In 2015, The New York Times caused quite a stir by publishing “The 36 Questions That Lead To Love,” based on work by the psychologist Arthur Aron. The main idea was that people would have to be incredibly vulnerable to ask and answer such questions—and doing so could quickly build intimacy.
“The most interesting thing from the research,” said Kevin Cornish, the director of Fall in Love VR, “is this premise that the thing that creates human bonds is not the words we say to each other, but the act of conversation.”
In Cornish’s new virtual reality project, released today for the Oculus Rift, users confront the question of whether it’s possible to experience intimacy with an avatar by sitting across from one of five photo-realistic actors and, one by one, asking many of Aron’s questions off prompt cards. Out loud.
The speaking-out-loud bit is key, as the potential love interests, looking adorable, yet vulnerable, respond only when the specific questions are asked. Ask or say anything else and they just sit there looking expectant.
That’s because Fall in Love VR, from Tool of North America, uses natural language processing –becoming among the first to utilize the technology in an interactive VR project–to make users feel like they’re truly having an intimate conversation. Cornish said he got the idea when working on a VR film with Taylor Swift. “There was one moment where [Swift] looks into the camera,” he recalls, “and it feels like she’s looking at you and talking to you. There’s a connection that you can get in VR and not any other medium.”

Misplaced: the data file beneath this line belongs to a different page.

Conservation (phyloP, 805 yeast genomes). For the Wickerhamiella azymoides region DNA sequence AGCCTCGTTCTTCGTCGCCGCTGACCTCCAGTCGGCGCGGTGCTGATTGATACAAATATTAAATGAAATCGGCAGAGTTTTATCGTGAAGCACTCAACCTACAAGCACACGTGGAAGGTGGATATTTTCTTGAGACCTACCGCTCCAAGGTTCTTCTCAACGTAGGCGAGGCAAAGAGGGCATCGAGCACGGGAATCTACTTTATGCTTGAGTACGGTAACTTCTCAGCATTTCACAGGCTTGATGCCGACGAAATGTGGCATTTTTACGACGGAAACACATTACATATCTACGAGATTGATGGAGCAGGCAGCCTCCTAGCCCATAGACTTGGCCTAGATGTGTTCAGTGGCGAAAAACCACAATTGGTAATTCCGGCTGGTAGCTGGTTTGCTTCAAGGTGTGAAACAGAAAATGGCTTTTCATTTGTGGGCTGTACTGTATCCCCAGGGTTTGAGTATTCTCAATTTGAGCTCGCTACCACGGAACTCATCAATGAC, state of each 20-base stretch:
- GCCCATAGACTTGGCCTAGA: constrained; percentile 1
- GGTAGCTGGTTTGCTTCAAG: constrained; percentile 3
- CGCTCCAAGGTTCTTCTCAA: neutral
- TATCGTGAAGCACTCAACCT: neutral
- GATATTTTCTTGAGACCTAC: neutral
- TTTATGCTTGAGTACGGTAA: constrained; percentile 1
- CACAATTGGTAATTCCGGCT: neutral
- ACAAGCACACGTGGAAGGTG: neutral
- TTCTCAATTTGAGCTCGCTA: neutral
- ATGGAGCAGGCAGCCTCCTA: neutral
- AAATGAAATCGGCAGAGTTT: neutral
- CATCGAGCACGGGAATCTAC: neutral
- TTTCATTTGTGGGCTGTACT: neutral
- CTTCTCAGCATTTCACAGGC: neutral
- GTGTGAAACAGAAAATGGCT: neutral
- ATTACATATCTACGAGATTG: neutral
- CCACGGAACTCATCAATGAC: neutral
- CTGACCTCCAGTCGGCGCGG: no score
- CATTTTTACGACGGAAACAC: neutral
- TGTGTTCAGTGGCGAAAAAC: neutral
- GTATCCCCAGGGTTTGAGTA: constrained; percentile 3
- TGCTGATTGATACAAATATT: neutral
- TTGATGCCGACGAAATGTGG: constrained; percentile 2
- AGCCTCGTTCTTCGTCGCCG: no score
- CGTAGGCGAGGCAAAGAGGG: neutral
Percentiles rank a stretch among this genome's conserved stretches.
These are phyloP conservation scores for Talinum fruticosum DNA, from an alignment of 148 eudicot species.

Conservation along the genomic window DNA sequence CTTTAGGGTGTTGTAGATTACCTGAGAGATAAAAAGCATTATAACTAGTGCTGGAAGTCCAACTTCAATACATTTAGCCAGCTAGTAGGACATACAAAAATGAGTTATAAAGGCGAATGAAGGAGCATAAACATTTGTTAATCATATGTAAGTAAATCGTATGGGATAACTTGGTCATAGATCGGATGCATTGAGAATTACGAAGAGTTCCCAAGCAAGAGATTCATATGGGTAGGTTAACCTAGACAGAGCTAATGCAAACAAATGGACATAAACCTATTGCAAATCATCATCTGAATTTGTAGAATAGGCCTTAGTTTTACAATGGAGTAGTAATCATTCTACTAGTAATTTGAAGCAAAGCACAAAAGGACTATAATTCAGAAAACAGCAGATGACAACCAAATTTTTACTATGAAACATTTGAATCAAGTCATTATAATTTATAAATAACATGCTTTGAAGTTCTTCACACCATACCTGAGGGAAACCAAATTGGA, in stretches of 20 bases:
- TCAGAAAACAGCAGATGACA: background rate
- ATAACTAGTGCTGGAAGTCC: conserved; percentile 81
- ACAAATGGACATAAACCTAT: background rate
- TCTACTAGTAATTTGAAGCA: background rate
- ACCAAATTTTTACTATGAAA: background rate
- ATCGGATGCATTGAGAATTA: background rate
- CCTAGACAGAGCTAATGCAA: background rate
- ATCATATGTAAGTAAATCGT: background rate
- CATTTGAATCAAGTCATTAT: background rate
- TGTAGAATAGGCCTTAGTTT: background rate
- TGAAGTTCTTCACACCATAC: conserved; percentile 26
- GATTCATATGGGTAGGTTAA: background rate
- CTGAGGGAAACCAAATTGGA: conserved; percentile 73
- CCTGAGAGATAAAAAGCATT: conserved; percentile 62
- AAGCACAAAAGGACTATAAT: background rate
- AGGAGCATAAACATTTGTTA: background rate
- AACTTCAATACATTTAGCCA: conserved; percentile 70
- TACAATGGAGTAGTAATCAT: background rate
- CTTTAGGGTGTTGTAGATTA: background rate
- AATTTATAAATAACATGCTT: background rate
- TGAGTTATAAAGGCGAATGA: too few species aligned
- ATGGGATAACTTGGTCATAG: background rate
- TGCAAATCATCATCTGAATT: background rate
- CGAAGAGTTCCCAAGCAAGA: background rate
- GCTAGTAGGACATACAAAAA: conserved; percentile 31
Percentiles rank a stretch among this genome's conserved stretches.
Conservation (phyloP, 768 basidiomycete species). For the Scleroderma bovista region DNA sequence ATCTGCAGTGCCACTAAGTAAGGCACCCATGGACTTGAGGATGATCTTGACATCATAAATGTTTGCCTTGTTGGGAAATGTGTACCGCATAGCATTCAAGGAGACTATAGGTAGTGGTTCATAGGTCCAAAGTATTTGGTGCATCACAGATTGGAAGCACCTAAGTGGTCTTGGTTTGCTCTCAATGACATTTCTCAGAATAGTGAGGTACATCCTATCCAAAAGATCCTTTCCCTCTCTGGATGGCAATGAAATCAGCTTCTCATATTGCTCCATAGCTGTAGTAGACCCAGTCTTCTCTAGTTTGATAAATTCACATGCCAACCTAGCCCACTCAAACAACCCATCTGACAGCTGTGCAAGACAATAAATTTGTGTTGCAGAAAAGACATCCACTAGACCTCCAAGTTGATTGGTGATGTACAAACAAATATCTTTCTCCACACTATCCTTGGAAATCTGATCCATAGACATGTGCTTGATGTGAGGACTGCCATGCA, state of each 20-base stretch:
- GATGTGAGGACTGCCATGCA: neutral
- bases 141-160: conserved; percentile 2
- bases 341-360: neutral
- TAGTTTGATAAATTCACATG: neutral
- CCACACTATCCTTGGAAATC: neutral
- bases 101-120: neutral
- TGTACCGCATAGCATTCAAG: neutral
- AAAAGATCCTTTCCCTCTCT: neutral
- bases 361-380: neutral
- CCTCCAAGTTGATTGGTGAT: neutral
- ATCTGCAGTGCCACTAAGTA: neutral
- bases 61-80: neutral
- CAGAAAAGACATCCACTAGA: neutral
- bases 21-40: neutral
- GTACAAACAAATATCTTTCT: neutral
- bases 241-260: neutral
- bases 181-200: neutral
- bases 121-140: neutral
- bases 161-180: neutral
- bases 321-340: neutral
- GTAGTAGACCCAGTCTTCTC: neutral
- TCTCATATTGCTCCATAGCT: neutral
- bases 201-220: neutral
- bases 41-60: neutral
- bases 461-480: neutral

Added Cornish, “The idea is taking all the advancement in natural language processing and pairing that with an intimate conversational experience to give a sense of what it’s going to be like when we’re having conversations in virtual reality. It’s like that moment in [the film] Her, when there’s that question of how many people are you talking to, and how scalable is it [to have an AI say the words and have them repeated again and again to other users]….I only have to have that conversation once. It’s kind of like the VR equivalent of what CC meant for email.”
In short, the idea behind Fall in Love VR was to give users a conversational experience where the joy comes from the simple act of having the conversation.
When you first sit down across from your potential digital love interest–you can choose from two women or three men–he or she asks, innocuously, if you’d like to go first.
Although that gives the initial impression that this will be a two-way conversation, it really isn’t. The entire experience is built around you asking the avatar questions, and them answering. In the early stages of production, Cornish explained, the idea had been that the avatars would ask you questions as well, but that was quickly rejected because in testing, Tool found it put people on the spot, which left them feeling uncomfortable. The decision was made to limit the functionality to asking questions of the avatars and having them respond. So those interactions have to be as realistic as possible.